Correction to article: "The First Person to Hack the iPhone Built a Self-Driving Car"
Published on December 16, 2015
The article by Ashlee Vance did not correctly represent Tesla or MobilEye. We think it is extremely unlikely that a single person or even a small company that lacks extensive engineering validation capability will be able to produce an autonomous driving system that can be deployed to production vehicles. It may work as a limited demo on a known stretch of road -- Tesla had such a system two years ago -- but then requires enormous resources to debug over millions of miles of widely differing roads.
This is the true problem of autonomy: getting a machine learning system to be 99% correct is relatively easy, but getting it to be 99.9999% correct, which is where it ultimately needs to be, is vastly more difficult. One can see this with the annual machine vision competitions, where the computer will properly identify something as a dog more than 99% of the time, but might occasionally call it a potted plant. Making such mistakes at 70 mph would be highly problematic.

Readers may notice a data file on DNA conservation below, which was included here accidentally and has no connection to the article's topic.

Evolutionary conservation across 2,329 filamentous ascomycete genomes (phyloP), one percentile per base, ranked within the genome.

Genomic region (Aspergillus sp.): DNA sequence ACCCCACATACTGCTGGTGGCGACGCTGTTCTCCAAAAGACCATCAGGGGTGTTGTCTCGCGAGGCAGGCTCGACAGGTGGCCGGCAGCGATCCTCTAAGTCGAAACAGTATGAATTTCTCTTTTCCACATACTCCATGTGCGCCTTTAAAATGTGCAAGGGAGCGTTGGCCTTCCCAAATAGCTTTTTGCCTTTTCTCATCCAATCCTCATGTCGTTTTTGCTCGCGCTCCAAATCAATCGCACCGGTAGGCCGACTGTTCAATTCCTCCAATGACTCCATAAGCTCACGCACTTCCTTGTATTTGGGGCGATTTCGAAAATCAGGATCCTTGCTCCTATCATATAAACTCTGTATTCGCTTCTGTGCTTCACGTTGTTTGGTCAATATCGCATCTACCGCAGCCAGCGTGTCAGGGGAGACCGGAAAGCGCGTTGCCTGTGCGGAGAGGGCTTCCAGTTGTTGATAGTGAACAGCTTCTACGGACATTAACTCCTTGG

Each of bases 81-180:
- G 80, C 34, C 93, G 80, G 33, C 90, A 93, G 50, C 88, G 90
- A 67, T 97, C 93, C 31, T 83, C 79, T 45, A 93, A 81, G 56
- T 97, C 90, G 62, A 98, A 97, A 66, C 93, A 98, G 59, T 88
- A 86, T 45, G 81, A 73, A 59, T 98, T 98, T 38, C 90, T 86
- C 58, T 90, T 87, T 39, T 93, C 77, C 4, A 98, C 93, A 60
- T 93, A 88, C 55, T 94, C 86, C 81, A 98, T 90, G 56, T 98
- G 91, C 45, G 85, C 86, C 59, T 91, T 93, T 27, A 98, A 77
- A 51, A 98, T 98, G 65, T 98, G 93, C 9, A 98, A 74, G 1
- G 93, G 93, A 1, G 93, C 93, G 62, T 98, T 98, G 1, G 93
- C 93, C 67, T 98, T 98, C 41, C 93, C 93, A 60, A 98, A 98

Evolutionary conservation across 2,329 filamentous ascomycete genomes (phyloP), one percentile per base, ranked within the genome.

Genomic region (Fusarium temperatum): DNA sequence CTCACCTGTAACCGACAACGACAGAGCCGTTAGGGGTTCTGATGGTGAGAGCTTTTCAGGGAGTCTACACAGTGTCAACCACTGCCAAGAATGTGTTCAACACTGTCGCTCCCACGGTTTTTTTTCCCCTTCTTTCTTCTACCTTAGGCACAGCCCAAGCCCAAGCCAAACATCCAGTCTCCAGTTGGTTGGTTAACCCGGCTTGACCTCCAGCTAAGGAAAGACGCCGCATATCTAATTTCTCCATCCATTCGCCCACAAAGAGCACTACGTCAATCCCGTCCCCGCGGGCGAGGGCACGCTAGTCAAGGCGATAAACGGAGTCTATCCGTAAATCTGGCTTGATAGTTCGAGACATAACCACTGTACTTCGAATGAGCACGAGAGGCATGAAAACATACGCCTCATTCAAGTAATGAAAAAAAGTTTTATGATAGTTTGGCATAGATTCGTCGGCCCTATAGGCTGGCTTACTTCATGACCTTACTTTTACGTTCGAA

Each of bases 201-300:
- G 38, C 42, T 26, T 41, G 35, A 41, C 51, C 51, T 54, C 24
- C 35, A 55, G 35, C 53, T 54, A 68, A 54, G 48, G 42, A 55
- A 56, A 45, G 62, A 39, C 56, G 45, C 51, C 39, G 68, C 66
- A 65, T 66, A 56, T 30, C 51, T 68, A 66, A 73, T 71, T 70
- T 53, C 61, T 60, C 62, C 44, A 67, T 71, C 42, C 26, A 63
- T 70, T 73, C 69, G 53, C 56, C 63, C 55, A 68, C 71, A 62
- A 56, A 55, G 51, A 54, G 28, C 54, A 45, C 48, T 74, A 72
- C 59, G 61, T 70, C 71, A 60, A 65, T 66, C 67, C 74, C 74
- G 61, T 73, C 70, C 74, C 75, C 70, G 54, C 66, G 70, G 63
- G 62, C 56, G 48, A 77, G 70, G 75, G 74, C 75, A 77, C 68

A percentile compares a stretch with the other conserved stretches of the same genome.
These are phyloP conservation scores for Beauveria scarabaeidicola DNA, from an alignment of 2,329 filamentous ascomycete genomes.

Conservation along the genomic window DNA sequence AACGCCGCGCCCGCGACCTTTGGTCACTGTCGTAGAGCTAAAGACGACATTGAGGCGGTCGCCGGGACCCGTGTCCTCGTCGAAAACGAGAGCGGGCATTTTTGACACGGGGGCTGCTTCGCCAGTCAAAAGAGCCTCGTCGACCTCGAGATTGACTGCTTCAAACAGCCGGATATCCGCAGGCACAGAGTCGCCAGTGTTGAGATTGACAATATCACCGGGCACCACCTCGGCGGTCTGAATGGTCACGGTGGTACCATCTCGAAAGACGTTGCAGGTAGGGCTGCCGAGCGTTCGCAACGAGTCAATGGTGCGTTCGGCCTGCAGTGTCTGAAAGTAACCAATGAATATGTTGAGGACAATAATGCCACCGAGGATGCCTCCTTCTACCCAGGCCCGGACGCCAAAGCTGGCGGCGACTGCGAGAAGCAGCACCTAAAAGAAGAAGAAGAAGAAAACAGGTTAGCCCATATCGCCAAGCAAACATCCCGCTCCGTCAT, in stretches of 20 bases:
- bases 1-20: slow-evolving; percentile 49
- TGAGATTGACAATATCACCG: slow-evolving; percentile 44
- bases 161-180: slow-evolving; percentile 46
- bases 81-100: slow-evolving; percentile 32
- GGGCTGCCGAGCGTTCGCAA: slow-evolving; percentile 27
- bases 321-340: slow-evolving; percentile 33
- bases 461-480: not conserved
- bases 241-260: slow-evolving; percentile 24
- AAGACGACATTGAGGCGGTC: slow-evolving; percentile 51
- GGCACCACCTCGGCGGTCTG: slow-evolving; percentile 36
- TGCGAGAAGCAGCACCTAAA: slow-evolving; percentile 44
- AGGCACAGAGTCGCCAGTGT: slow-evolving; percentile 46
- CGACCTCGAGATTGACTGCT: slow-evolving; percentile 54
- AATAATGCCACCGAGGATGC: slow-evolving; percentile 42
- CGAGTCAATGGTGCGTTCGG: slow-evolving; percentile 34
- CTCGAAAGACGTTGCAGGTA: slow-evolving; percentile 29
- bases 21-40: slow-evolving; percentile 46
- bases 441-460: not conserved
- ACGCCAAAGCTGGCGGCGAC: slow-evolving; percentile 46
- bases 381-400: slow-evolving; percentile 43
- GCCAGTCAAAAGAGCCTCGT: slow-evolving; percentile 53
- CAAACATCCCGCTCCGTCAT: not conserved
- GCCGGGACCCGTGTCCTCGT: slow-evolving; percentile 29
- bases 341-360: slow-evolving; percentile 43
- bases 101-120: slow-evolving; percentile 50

We should also clarify that Tesla’s autopilot system was designed and developed in-house. Were this simply a matter of repackaging a vendor’s technology, as claimed in the article, we would not be unique in offering this groundbreaking experience in production vehicles. If other car companies could meet or exceed the Tesla product by buying an off-the-shelf solution, they would do so.
Tesla Autopilot includes radar, ultrasonics, GPS/nav, cameras and real-time connectivity to Tesla servers for fleet learning. Going forward, we will continue to use the most advanced component technologies, such as MobilEye’s vision chip, in our vehicles. Their part is the best in the world at what it does and that is why we use it.